The last weekend of September we completed Part nine of our #10mountains10months challenge.
For part nine we tackled Glyder Fawr in Snowdonia National Park – it was a very very tough walk!
The walk started in Ogwen Valley which is somewhere Toby and I have walked previously, we have been there a few times to do the Devil’s Kitchen walk.
Parking is tight at the Visitors Centre and there is usually only a limited amount of spaces available, we left at 7:00am and arrived at just before 9:00am and the Car Park was already full! We managed to find a space on the road, but this can be difficult as the cone a large section of the road off – so this is definitely a walk to start early doors!
If you manage to get a space on the Car Park there is a charge of £4.50 for the day. There are facilities at the Visitors Centre, toilets are a welcome treat after a 2 hour drive!
There is also a coffee stall to get hot drinks and cakes after you have been walking!
The walk starts off fairly steady and the walk from the Visitors Centre is fairly straightforward, there is one fork where you veer right and you then carry on until you reach the lake.
The views from the lake are astonishing, it is such a beautiful part of the countryside. Toby always insists of having a paddle no matter how cold it is, he even went in wearing his jumper on this weekend!
The route is beautiful and there are so many places to stop and take in the stunning views.
The walk follows the Devils Kitchen Path for a fair distance around, thankfully one of the sections of the path that is very tough has had some repair work done, as previously when I have visited I have had to scramble into a waterfall and climb over the other side! Which although quite fun, is fairly difficult if there has been rain! Thankfully they have now made a bridge over the waterfall which makes it much easier to negotiate!
Once we got to the more difficult section of the walk (which is still following on the Devil’s Kitchen Walk) you are required to climb a little more and the path becomes very unclear as you pick your way across boulders and rocks.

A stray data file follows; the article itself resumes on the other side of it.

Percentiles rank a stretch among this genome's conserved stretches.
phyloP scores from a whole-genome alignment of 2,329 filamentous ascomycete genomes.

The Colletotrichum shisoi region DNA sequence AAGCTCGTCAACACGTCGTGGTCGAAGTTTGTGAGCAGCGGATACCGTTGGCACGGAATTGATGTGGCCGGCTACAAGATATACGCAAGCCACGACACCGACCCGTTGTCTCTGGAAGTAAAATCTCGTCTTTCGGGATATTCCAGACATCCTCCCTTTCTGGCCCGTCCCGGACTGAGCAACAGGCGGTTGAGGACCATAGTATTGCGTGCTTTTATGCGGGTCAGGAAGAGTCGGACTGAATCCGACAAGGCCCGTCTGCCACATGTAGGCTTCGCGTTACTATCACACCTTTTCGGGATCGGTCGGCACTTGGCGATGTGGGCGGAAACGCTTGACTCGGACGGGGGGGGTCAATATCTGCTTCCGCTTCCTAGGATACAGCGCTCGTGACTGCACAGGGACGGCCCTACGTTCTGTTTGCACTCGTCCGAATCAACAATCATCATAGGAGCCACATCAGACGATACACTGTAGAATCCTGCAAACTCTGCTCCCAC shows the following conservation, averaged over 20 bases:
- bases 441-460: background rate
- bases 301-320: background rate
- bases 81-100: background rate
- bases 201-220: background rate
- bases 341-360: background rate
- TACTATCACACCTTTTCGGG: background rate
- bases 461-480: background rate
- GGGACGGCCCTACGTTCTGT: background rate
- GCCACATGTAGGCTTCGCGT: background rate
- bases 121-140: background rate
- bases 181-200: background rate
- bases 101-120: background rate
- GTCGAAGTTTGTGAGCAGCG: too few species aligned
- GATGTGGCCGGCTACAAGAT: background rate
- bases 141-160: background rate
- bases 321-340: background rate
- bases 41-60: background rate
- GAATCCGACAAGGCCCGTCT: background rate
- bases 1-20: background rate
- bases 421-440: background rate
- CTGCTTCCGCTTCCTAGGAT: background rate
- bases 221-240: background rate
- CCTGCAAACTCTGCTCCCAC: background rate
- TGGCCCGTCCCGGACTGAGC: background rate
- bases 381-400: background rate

This is the point that the path for Glyder Fawr leaves the Devil’s Kitchen route, so at this point the route was now unfamiliar to me – it was a shock!
The route was very difficult to negotiate – there was lots of clambering and quite a few sections that required us to use our hands. There were several sections that were just too big of a jump for Toby so we had to climb up and one of us pass Toby up – thankfully his Ruffwear Approach Pack has a helpful handle for such situations so he was easy enough to lift up!
Toby managed to jump and chin a rock and cut the inside of his mouth during this walk so we stopped for a little while to give him a once over and make sure he was happy to carry on – of course being the little mountain goat he is he was raring to get back to climbing and rock hopping!
We were lucky enough to see a couple of mountain goats whilst we were climbing, we named them of course … Alfonso and Romeo, they were having a little domestic unfortunately and we weren’t sure if they were friends or not and Romeo (the bigger of the two) looked to be a bit of a bully!
We managed to speak to a gentleman on this walk who had sadly lost his son to suicide, we had a chat with him about the charities we are supporting and about what we were doing and why, we’ve found this challenge has encouraged other walkers to open up, and it is quite shocking to see just how many people have been affected by suicide or know someone who has been affected by suicide.
This isn’t a walk I would recommend for someone with a dog, unless your dog is very used to climbing and walking in the mountains – some of the sections that needed to be climbed were very difficult and we saw several people struggling with the path and the climb!
This final slog to the summit of Glyder Fawr was also extremely difficult, it was an extremely steep section that was scree, there was so much loose rock that every time you lifted your foot, you were sliding back down! Sophie fell on this section and hurt herself, with her having bad knees already we were getting a little concerned about carrying on up this section as it was getting steeper and the scree was all the way to the top. I was also concerned about Toby’s feet as he was getting his feet stuck in between rocks and was struggling to negotiate the very loose and moving rocks.
We decided to make a judgement call on this one – although this is a challenge we also need to ensure that we all stay safe, the challenge is to raise awareness which we are still able to do without be careless.
We also knew that as the route we were following was a there and back route that we still had quite a lot of difficult sections to get back down before we completed the walk for the day.
Walking back down wasn’t easy at all! The rocks that we had scramble up – we needed to scramble/bum-slide down …. We were very graceful about it of course!
Before we completed the walk and headed back to the car however we made sure we went to the little beach area around the lake so Toby could have a refreshing paddle before heading home!
The views from the beachy area are just stunning (as is the majority of the walk!!)
This was a walk I would not rush to do again in a hurry as it was so difficult – it also isn’t a walk I would do on my own! I will be back to the Ogwen Valley to do the Devil’s Kitchen walk as it is such a stunning area and is a really enjoyable walk – it is somewhere I would love to take Amos too one day, but when he is a little older and a little more established as a mountain goat!
The final walk of the challenge will follow soon!
Once again thank you all so much for the support ❤️